Chernobyl Diaries is a standard horror movie that tries to sell itself as something new by setting the horror in Pripyat. That’s the city that housed the workers of Chernobyl and when the disaster happened the whole place was abandoned, left with a lot of empty spaces and an unhealthy amount of radiation.
Set in the here and now, Chernobyl Diaries is all about a group of folk who decide to go on an extreme tour to Pripyat. They have a guide named Uri (Dimitri Diatchenko) who has his own van and a Geiger counter so what could possibly go wrong? Well, as it turns out, quite a lot. The city turns out to not be as abandoned as everyone thought and when the group can’t leave Pripyat due to some car trouble – that old horror genre favourite – they start to encounter things in the night that could cause them some problems, to put it mildly.
With the cast of young adults on display, a selection of standard jump scares and premise focused on unknown terrors in the dark and strange surrounding environment, Chernobyl Diaries is most certainly nothing new for horror fans. The only difference is the environment itself, though that does make the whole movie a bit more interesting than it might otherwise have been, but even that can only do so much.
Writers Oren Peli and Carey and Shane Van Dyke (the Van Dyke family have a lot to answer for but that’s a rant for another time and place) seem to set everything up nicely and then stop caring. It’s as if they think the unique setting is enough and that people will be so impressed that they won’t find all of the events onscreen ridiculous and/or boring. Perhaps this is best exemplified in the one scene that has already been singled out by so many reviewers who hated the film – a scene in which two people from the group go missing, leaving nothing but debris and a mobile phone. But it’s all okay, no need to wonder about what happened, because the mobile phone was recording the two people having a conversation when things went horribly wrong. Yes, the mobile phone was being used by someone to record their conversation in the middle of the night for no reason other than to allow viewers to be given another cheap, jump scare. And the award for the worst scene of 2012 goes to . . . . . . . . . . . . . . . . . . . well, if there is a scene more pathetic and laughable and lazy than this one in any film released in cinemas before December 31st 2012 then I’ll buy a big hat just to eat it.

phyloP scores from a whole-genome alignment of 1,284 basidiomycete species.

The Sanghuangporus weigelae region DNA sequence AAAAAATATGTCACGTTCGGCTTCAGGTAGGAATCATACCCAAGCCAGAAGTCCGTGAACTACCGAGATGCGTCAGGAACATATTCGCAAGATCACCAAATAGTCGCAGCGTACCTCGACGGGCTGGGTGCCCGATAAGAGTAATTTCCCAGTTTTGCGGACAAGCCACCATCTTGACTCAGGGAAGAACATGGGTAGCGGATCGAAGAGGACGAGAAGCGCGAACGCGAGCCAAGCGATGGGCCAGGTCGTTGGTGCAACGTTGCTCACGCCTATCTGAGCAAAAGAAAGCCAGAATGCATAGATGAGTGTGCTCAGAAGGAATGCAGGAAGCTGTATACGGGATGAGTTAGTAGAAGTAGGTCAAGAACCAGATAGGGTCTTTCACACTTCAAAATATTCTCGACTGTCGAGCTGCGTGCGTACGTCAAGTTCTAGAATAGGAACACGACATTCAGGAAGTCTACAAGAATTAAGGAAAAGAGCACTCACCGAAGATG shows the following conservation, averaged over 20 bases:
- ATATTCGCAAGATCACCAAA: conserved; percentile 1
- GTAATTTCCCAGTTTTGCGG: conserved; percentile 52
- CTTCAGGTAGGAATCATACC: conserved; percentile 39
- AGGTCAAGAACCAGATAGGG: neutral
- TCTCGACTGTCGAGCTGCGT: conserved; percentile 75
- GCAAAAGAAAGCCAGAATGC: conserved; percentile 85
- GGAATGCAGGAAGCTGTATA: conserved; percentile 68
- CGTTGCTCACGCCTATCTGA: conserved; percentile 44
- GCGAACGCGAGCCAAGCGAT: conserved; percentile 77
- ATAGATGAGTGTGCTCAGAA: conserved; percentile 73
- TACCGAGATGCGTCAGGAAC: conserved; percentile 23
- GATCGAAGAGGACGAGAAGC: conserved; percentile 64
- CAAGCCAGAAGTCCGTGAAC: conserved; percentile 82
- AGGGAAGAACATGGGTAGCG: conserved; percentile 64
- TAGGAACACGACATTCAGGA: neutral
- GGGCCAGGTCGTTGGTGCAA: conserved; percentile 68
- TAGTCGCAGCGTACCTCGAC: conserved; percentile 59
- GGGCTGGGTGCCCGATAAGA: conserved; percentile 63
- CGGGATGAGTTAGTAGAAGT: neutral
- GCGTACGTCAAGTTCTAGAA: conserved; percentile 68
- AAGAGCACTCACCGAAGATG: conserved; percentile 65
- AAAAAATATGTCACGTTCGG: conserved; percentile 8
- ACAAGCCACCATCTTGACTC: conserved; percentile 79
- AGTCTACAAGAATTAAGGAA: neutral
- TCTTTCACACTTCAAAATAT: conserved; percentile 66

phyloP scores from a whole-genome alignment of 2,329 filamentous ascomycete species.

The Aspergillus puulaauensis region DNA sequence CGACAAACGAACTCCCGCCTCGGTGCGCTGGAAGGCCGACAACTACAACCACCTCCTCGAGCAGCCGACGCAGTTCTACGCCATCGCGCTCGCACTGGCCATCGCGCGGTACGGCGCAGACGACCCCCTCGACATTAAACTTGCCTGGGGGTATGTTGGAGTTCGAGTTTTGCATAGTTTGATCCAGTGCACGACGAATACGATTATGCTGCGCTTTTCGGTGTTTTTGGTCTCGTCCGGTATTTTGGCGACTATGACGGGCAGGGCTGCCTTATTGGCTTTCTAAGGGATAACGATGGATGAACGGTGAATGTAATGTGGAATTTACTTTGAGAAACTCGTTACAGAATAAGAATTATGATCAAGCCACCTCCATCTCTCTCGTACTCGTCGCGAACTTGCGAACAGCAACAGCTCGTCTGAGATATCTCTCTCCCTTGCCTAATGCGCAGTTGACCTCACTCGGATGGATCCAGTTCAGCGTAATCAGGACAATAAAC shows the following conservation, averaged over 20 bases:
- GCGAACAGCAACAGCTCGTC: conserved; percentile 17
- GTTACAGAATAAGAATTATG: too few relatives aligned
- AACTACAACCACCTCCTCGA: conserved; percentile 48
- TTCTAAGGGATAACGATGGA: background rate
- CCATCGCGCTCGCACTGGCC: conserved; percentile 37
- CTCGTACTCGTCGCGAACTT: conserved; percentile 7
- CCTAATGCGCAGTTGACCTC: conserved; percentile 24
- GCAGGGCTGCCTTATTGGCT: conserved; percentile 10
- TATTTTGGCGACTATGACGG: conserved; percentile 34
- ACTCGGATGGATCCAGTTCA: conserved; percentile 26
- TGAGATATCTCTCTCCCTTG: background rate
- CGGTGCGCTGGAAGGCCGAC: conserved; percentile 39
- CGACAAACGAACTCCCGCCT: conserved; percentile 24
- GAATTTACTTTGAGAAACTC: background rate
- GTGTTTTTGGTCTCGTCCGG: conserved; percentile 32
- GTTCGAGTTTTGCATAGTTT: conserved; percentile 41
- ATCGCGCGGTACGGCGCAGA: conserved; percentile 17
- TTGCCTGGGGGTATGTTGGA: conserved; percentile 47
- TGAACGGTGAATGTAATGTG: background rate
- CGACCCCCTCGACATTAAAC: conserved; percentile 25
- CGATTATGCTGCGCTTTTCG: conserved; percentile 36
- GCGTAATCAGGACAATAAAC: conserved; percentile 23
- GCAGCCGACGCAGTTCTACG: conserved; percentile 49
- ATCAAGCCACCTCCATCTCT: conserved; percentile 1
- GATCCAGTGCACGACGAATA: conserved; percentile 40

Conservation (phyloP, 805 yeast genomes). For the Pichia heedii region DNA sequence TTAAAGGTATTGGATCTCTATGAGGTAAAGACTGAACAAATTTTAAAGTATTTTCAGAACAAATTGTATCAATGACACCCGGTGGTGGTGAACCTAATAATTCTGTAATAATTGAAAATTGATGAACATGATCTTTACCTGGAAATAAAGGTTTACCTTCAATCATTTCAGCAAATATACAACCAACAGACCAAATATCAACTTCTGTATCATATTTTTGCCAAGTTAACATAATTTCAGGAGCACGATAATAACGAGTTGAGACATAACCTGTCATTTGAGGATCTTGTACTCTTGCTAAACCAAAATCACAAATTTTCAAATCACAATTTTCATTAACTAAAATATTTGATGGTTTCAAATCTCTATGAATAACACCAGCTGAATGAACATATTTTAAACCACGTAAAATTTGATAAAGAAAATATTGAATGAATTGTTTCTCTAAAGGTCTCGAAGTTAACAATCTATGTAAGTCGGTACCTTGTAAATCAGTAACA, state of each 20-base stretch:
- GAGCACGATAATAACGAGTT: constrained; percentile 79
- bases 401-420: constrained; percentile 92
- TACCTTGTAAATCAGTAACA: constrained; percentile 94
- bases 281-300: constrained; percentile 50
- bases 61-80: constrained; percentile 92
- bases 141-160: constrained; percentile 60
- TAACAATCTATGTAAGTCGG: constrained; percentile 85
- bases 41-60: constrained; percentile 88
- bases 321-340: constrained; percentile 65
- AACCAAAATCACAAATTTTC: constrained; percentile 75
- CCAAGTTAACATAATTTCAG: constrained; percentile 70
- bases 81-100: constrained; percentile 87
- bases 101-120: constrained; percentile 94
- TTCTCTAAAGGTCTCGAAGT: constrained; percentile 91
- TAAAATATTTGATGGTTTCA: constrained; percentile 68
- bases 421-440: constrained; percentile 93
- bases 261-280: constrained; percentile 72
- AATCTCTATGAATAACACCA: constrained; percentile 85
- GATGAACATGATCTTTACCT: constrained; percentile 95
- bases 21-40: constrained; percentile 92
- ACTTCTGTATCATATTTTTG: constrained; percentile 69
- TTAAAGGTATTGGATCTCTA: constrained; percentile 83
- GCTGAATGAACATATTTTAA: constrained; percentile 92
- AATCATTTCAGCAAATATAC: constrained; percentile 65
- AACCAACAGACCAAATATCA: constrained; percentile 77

The cast aren’t too bad. Nathan Phillips looks radically different from the last time I saw him having a horrible holiday (in Wolf Creek) but he’s still a likeable presence. Jesse McCartney and Jonathan Sadowski play the two brothers representing the nucleus of the group and they’re okay though hard to really care for. Olivia Dudley is a bit irritating at times (due to the material more than her performance, poor lass) and Ingrid Bolso Berdal doesn’t make much of an impression but Devin Kelley makes the most of her role and is someone that you can at least root for as things get worse and worse. Dimitri Diatchenko doesn’t exactly have a complex character but he’s good in his role and it’s nice to see that his character, Uri, is a genuinely nice guy just trying to make money for himself with some extreme tours that he is normally well prepared for.
Chernobyl Diaries is a fun horror movie with some good moments here and there. It starts with promise but then mistake after mistake starts to drain goodwill from the viewer and by the time the end credits roll it’s hard to remember any of the preceding moments that made a good impression.
Chernobyl Diaries radiates onto DVD and Bluray on Monday 22nd October.
DIRECTOR: BRADLEY PARKER
WRITER: OREN PELI, CAREY VAN DYKE, SHANE VAN DYKE
STARS: INGRID BOLSO BERDAL, DIMITRI DIATCHENKO, OLIVIA DUDLEY, DEVIN KELLEY, JESSE MCCARTNEY, NATHAN PHILLIPS, JONATHAN SADOWSKI
RUNTIME: 86 MINS APPROX